I first heard about this show from a puff piece that appeared in The New Yorker magazine on November 18, 2016 that quoted Matt Christman, one of the three men who started Chapo, on what the goal of the “dirtbag left” is: “to offend the sensibilities of ‘leftist’ language police whose only goal is sabotaging social solidarity in order to maintain their brands as arbiters of good taste and acceptable speech.” Oh, I see. How about throwing in some “kikes” and “niggers” somewhere along the line to push the envelope even further.

For me, the mystery was how Chapo ever got such a glowing testimonial in a magazine that hates the left. The New Yorker, for example, published an article by Jill Lepore trashing Howard Zinn, as well as one promoting GMO. The editor is David Remnick, a Sovietologist who Alexander Cockburn once referred to as “a third-tier talent who has always got ahead by singing the correct career-enhancing tunes, as witness his awful reporting from Russia in the 1990s.”

Like Jacobin, Chapo has the knack of getting accolades from the most powerful newspapers and magazines in the USA. The next big publicity shot in the arm came in the form of a July 5, 2017 New York Times Sunday Magazine article titled “Hated by the Right. Mocked by the Left. Who Wants to Be ‘Liberal’ Anymore?” The author was Nikil Saval, a founder of n+1 magazine that is often mentioned in the same breath as Jacobin—namely, a Young Lion pretender to the throne of Marxism. I generally enjoy reading n+1 but found Saval’s prolix account of working on the Bernie Sanders campaign pretty objectionable from a Marxist standpoint. As might be obvious, the Chapo/Jacobin/n+1 milieu takes Sanders’s “socialism” at face value.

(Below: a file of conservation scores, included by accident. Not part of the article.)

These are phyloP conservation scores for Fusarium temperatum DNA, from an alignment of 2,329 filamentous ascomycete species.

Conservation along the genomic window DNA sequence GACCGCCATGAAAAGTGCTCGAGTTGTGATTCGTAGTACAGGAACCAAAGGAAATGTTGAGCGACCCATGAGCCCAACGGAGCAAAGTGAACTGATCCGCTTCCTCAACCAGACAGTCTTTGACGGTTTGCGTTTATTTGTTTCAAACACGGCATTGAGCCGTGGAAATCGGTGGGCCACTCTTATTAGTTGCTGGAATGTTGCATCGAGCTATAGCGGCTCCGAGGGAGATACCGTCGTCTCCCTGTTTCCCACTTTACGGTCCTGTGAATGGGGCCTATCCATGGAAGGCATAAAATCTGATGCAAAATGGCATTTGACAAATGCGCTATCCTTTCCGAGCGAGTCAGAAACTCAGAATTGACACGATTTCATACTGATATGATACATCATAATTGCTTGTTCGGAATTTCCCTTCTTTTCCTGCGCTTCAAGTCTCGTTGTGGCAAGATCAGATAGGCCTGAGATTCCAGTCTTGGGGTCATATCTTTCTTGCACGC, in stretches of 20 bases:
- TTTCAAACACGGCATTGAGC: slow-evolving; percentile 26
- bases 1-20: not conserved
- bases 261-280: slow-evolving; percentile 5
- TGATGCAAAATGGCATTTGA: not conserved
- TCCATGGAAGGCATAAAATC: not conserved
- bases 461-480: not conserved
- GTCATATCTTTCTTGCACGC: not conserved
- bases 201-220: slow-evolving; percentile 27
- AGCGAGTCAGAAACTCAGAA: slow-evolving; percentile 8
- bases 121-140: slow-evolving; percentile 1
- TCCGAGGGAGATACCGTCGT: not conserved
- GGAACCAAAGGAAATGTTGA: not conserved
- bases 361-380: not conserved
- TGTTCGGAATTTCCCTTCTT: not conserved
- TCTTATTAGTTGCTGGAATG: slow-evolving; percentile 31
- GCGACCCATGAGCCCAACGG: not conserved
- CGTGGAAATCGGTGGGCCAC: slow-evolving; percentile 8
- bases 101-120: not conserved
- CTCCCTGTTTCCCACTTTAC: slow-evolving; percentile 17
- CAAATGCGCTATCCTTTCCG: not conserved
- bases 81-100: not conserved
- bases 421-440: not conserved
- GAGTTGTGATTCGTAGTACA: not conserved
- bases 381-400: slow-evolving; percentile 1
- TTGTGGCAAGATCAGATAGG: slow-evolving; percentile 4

The brunt of Saval’s piece is to call attention to liberal-bashing of the sort that Chapo Trapo House specializes in. Saval mentions that they spend a lot of airtime “making fun of liberal cultural life, with one common target being fervor for the musical Hamilton.” Well, with the price of tickets for the Broadway smash hit, most of their listeners would not be able to pay for a ticket so the jokes might have sailed over their heads. However, with the $70,000 per month the boys are making from their podcasts, I assume that they might want to go see it for themselves. I just hope they don’t yell any racial epithets at the performers even if they are tempted to call Javier Muñoz, the HIV-positive star, a fag.

Just this week a feud broke out between the boys and The New Republic’s senior editor Jeet Heer who faulted them for trafficking in “dominance politics”, which means using mean-spirited humor against the Clinton wing of the party that The New Republic identifies with. Heer advocates reconciling the Sanders wing of the party that Chapo belongs to with the centrist old guard, something obviously not on Chapo’s agenda.

In a Twitter war between Heer and the boys, Chapo host Felix Biederman tweeted that he is “not reading Jeet’s article about how rude we are until he takes David Frum’s dick out of his mouth”. Both Heer and Frum are heterosexuals, while Frum is a longtime neoconservative who voted for Hillary Clinton. It is really difficult for me to understand how in 2017 this kind of gay-baiting can take place. I was around to see the Stonewall Rebellion in 1969 and welcomed the rise of a Gay Liberation movement. In the radical movement of that period, you could have gotten expelled for using that kind of language unless, of course, you were in Avakian’s sect. Now it seems that it is not only permissible in the DSA/Jacobin milieu but perhaps helps to generate $70,000 per month. Other times, other manners, I suppose.

While not exactly an A-List bourgeois newspaper, the Guardian certainly has the readership that might pay for a Chapo subscription. Yesterday, they published an article titled “Leftwing Breitbart? Chapo Trap House is strong new voice in resistance to Trump” by Edward Helmore that took Chapo’s side in the conflict with Heer and The New Republic.

Helmore’s article has the benefit of placing Chapo into an ideological context:

The hosts, who are aligned with the Brooklyn arm of the Democratic Socialists of America (DSA), met on social media, gaining followers with their offbeat humor and views on what is termed “left Twitter”.